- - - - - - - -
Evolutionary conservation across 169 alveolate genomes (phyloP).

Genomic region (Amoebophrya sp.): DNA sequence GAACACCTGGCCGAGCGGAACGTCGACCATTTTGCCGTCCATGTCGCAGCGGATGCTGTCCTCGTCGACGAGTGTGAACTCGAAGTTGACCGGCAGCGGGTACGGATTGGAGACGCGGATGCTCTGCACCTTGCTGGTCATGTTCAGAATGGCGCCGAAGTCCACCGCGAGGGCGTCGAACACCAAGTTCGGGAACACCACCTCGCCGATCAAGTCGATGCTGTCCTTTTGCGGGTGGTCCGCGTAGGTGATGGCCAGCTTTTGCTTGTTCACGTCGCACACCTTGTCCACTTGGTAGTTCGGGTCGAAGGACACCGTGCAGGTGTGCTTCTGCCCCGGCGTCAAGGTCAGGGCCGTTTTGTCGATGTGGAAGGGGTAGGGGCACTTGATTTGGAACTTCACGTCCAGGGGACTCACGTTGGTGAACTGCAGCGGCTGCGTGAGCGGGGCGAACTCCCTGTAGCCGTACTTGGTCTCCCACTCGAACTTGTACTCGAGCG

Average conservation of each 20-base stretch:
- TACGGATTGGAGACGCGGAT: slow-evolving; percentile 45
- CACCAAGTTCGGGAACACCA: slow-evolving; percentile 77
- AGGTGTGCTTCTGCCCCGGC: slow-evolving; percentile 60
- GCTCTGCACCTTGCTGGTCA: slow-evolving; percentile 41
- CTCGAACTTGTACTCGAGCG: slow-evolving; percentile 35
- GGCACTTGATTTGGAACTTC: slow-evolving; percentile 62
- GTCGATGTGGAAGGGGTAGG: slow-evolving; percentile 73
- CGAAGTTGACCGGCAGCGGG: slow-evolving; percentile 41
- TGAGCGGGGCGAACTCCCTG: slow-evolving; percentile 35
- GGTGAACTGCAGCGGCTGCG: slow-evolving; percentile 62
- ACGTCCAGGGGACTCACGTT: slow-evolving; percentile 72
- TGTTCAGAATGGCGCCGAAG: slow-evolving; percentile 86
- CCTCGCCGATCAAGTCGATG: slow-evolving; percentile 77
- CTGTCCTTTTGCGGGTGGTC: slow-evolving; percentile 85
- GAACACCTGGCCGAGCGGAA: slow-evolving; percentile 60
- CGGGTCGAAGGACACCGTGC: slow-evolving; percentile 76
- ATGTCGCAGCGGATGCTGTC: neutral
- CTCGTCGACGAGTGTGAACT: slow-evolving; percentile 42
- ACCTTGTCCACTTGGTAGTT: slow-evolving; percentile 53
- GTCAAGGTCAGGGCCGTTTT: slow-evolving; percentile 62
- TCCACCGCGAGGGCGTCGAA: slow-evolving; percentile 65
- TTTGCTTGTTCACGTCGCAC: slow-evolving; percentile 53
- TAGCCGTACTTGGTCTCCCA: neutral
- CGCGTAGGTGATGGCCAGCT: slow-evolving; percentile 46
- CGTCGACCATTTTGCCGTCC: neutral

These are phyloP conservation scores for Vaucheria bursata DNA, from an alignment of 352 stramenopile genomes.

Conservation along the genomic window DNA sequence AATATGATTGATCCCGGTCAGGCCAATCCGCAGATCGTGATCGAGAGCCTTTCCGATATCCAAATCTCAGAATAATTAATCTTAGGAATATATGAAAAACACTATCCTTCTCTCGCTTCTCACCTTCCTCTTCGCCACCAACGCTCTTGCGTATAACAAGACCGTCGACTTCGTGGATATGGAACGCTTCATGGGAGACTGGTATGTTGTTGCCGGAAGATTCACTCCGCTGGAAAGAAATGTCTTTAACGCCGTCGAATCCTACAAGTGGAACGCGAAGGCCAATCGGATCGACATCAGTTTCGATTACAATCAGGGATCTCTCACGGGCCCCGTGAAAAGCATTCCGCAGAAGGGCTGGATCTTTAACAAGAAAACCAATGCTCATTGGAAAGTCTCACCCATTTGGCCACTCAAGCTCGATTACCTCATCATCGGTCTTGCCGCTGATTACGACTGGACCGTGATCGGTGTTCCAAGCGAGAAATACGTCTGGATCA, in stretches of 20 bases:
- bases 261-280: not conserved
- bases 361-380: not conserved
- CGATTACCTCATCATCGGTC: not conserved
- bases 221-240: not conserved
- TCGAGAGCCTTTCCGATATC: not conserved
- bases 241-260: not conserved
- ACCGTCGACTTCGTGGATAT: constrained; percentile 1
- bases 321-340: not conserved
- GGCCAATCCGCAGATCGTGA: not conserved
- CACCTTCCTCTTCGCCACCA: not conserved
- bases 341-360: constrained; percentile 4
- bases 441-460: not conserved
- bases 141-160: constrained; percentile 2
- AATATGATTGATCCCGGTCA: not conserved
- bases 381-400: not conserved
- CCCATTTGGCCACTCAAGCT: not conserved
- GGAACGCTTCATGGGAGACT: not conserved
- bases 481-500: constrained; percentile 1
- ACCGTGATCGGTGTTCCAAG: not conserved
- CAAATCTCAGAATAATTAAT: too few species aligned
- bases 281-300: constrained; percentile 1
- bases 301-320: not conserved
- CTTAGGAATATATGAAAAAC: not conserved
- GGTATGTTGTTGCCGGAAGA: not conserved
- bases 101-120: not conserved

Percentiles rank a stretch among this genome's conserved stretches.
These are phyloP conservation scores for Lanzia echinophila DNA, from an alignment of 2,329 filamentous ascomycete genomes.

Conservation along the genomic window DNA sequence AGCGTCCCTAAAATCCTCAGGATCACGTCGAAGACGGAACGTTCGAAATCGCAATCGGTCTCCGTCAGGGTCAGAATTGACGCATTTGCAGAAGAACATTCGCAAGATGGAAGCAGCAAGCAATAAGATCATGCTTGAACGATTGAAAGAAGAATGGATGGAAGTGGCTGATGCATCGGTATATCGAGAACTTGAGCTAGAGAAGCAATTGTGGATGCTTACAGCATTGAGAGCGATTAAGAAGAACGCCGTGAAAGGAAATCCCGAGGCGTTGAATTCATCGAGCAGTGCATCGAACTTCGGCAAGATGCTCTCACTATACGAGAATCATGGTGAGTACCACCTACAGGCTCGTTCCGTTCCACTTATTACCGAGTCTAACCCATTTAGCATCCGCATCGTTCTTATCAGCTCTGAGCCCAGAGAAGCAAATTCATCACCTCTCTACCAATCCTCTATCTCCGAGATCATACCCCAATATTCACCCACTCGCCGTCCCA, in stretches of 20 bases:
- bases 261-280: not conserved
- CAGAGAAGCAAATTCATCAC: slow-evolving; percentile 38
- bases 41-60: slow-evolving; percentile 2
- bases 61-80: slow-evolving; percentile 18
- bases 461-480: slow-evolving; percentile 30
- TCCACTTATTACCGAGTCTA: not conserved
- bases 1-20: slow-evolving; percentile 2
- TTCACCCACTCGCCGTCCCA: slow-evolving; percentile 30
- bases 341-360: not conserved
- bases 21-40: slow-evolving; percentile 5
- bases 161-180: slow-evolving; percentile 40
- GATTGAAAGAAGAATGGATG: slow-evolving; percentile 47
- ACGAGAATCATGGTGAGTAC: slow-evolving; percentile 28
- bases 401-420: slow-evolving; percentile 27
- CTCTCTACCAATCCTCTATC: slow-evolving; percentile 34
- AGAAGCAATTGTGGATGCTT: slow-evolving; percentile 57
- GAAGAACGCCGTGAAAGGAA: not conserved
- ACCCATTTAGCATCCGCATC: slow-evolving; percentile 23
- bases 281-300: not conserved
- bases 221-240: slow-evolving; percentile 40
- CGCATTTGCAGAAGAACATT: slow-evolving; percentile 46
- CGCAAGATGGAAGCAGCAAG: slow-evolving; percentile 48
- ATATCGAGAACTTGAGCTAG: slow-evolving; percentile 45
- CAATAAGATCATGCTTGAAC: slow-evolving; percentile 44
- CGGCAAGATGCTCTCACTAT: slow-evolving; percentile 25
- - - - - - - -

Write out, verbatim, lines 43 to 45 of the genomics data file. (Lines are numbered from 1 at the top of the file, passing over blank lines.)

- bases 141-160: constrained; percentile 2
- AATATGATTGATCCCGGTCA: not conserved
- bases 381-400: not conserved